Friday, October 29, 2004

Weekly Magazine’s Death

Far Eastern Economic Review (FEER), the leading Asian business and financial newsweekly, will change to monthly magazine in December resulted with the loss of eighty jobs, while real-time media, like Bloomberg News, another financial news provider, is aggressively recruiting people in the same continent.

Dow Jones & Company, who owns FEER, Wall Street Journal and the other vital business and financial news media in the world, today announced that FEER will change its format from a newsweekly to a monthly with the issues and ideas largely written by Asian opinion leaders from the fields of politics, business and academics in December.

Dow Jones Chairman and Chief Executive Officer, Peter R. Kann, explained that nearly all other advertising-dependent newsweeklies based in Asia already have succumbed to competition from more immediate media alternatives, and that as a weekly, the Review had lost money for the past six years.

Two weeks before, Dow Jones released the report of Revenue and Profit for Third Quarter 2004. Print Publishing revenue declined $4.0 million, or 1.9%, in the third quarter of 2004 versus the same period a year ago. The detailed number for the loss of FEER is not mentioned.

As a result of format changing, eighty jobs will be reduced, representing about 10% of the company’s total Asia-based employees. After work force reductions, the company will record a restructuring charge, recorded as a special item, of approximately $3 million, or two cents per share, in the fourth quarter of 2004.

On the other hand, Bloomberg News, an electronic newspaper as “Tomorrow’s front page”, has been organizing Recruitment Event in Hong Kong, Singapore and Tokyo from October to December. Bruce Grant, Bureau Chief for HK/China operations of Bloomberg, said “We welcome journalists”.

Mr Grant gave a seminar to the journalism students from all top universities of Hong Kong in Oct. 25. He talked about the character of Bloomberg News- “Five Fs”, one of which is “Fastest word”. Users can access to the latest news of Bloomberg 24 hours a day, without waiting for tomorrow’s newspaper, or magazine of next week.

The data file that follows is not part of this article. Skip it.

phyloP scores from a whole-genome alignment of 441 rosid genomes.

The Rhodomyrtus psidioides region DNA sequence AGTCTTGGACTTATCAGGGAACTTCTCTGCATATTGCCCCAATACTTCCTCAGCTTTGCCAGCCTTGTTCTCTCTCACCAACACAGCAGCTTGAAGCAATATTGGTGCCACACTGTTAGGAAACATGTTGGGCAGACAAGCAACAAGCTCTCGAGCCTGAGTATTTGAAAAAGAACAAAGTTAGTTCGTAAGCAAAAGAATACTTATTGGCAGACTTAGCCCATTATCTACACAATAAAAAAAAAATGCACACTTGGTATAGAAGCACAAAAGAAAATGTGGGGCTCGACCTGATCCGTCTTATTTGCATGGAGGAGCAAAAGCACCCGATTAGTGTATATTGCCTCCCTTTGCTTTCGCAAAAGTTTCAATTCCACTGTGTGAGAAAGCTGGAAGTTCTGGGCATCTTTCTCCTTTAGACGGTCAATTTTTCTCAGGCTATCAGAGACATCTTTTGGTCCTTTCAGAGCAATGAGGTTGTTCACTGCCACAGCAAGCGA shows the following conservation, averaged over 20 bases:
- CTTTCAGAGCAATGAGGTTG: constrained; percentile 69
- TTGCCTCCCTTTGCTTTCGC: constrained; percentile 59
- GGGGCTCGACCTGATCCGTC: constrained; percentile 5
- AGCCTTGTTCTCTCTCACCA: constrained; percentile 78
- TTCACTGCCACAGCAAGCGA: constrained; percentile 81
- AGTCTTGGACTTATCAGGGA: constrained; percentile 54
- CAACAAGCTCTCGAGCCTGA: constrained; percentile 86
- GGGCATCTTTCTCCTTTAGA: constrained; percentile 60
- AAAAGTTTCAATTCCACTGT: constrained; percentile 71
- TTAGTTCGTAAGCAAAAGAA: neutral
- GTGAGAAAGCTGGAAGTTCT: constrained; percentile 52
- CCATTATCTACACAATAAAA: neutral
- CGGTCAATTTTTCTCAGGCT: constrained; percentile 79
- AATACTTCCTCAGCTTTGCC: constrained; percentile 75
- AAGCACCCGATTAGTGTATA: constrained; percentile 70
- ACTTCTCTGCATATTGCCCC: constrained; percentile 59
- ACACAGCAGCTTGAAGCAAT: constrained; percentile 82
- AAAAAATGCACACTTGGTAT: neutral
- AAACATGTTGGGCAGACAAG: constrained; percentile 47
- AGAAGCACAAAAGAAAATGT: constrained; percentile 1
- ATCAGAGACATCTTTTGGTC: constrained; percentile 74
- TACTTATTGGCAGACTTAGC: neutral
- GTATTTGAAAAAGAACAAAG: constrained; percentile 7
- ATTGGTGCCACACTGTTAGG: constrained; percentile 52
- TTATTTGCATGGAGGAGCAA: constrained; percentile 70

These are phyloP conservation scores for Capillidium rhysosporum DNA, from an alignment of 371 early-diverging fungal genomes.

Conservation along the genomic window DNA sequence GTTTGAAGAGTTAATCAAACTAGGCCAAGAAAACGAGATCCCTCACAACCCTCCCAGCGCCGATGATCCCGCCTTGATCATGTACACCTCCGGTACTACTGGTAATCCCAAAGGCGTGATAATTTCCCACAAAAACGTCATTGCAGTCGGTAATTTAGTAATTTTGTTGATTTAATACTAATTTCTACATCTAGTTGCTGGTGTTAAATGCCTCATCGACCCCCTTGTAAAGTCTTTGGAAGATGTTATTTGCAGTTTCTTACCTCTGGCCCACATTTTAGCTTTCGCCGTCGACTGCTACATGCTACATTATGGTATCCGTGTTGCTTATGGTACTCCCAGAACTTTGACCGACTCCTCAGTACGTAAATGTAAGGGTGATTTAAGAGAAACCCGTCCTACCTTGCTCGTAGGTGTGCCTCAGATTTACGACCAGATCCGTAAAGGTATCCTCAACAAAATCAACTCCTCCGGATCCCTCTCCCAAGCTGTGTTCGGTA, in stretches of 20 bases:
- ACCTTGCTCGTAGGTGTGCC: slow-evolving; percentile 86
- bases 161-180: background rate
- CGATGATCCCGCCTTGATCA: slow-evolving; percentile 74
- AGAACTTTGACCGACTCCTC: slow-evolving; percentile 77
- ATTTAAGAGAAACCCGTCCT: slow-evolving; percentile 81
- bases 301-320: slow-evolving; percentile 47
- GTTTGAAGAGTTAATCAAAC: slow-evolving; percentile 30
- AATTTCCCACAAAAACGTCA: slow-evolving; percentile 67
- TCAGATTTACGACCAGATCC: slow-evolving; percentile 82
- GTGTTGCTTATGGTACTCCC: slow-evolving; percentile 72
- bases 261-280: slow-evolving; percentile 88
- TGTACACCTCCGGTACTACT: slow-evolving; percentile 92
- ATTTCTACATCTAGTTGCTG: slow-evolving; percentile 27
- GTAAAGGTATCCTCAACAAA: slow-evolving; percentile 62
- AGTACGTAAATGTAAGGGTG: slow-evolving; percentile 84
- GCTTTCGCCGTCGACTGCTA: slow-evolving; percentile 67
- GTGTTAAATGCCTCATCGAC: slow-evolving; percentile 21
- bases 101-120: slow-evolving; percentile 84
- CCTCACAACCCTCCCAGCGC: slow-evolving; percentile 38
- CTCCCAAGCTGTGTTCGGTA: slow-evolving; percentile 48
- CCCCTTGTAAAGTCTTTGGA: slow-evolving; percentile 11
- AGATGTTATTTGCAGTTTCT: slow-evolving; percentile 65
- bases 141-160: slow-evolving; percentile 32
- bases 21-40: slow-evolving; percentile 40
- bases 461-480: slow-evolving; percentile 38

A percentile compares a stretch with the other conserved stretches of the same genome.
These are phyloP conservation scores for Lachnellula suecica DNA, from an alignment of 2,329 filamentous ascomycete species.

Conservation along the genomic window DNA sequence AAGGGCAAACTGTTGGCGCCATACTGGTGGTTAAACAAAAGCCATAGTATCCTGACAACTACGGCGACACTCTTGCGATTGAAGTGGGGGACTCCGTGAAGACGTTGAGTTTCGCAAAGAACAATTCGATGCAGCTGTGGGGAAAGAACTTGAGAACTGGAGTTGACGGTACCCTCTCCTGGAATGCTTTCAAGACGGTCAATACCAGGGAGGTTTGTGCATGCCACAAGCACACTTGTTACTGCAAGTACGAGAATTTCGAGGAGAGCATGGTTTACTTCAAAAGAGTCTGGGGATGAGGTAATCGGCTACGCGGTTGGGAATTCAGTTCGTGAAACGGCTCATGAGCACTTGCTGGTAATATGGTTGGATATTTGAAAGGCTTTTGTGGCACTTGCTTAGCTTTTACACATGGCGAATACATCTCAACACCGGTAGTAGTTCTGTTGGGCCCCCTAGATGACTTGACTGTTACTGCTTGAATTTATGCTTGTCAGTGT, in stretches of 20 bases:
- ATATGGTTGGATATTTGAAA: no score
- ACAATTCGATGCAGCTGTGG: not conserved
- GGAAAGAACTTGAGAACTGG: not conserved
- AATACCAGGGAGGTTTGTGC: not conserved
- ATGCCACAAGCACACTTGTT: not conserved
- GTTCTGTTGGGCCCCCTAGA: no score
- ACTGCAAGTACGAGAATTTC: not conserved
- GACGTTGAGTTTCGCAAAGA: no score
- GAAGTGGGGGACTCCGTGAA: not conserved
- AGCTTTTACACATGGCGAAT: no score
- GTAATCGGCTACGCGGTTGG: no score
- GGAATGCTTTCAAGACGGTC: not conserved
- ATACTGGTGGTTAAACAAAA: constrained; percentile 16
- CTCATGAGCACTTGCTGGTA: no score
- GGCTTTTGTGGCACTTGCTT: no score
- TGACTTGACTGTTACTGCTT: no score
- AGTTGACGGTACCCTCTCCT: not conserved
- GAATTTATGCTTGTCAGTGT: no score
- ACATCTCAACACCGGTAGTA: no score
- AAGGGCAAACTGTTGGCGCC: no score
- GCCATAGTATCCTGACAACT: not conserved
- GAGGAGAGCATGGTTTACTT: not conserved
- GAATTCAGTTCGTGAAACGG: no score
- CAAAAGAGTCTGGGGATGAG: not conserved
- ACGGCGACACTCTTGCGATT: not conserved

Conceived as an electronic newspaper with main focus on business and financial news and information, Bloomberg News, has more than 1,600 journalists and editors reporting from 94 bureaus. Profit is unknown as the company not listed.

Though Mr. Kann in Daw Jones didn’t mention what the “more immediate media” refers to, “Fastest” Bloomberg should be one of them. Especially in business and financial field, Mr. Grant in Bloomberg said, people want to see the latest news without the limit of news publishing. Businessman can make decisions quickly to earn money or reduce loss.

With 23-year short history, Bloomberg has become the main provider for business and financial news in the world. “Quality and reliability” of the news and information are their main advantages, according to Mr. Grant.

Compared with Bloomberg, FEER is not that “advantageous”. Though set up in 1946, it has to change the format and reduce the staffs to “modestly accretive to full-year 2005 earnings per share” of Dow Jones & Company. Before FEER, AsiaWeek, another leading Asian magazine, ceased publication in Dec, 2001 due to the “financial” problem. Coincidentally, the same number of eighty jobs was eliminated.

AsiaWeek and FEER was said to be the only “two big regional newsweekly” in English.

Mr. Grant is right that most people prefer to see the “fastest” news rather than the weekly ones. But “fastest” will bring big problems to the quality of the news.

When Mr. Grant showed how to use Bloomberg’s news database, Gene Mustain, the journalism professor in the University of Hong Kong, have found many headlines including “may” or “may be”. He said it reduced the “accuracy” of the news and made people confusing.

President of the Foreign Correspondent Club, Matthew C. Driskill mentioned another problem when talking with the journalism students in the University of Hong Kong. International Herald Tribune (IHT), the newspaper where he is working, has collaborated with Bloomberg in one of IHT’s columns- “Business Asia”. He said he had found many stories from Bloomberg are in the “templates”, which means that the news is in fixed format. He said it is ok for general news, but not for certain stories. “Templates” will betray reader’s trust on the newspaper.

Some students said that it could be the trends for the news writing, but Mr. Driskill denied, “If that is the future, I will go to else where to work”.


Fons Tuinstra said...

Well, you can hardly expect Mr. Grant to come to your school and say it will be over next month. The final announcement will only be made at the last minute, up to then management will always pretend there is nothing wrong. The FEER has been trying to get new subscribers up to last week.
Fact is that the market for financial information is very competitive. Only today CNN decided to close down CNNfn, because they were losing money there.
That competition will have an effect on quality, for example by using rather rigid formats for their reporting. Smaller services will eat away the profits of the larger ones like Bloomberg and Reuters, and both will have a very hard time as investors ask for higher and higher returns.

Amy or koala said...

But bloomberg seems more profitable than Reuters. DO you know the reason?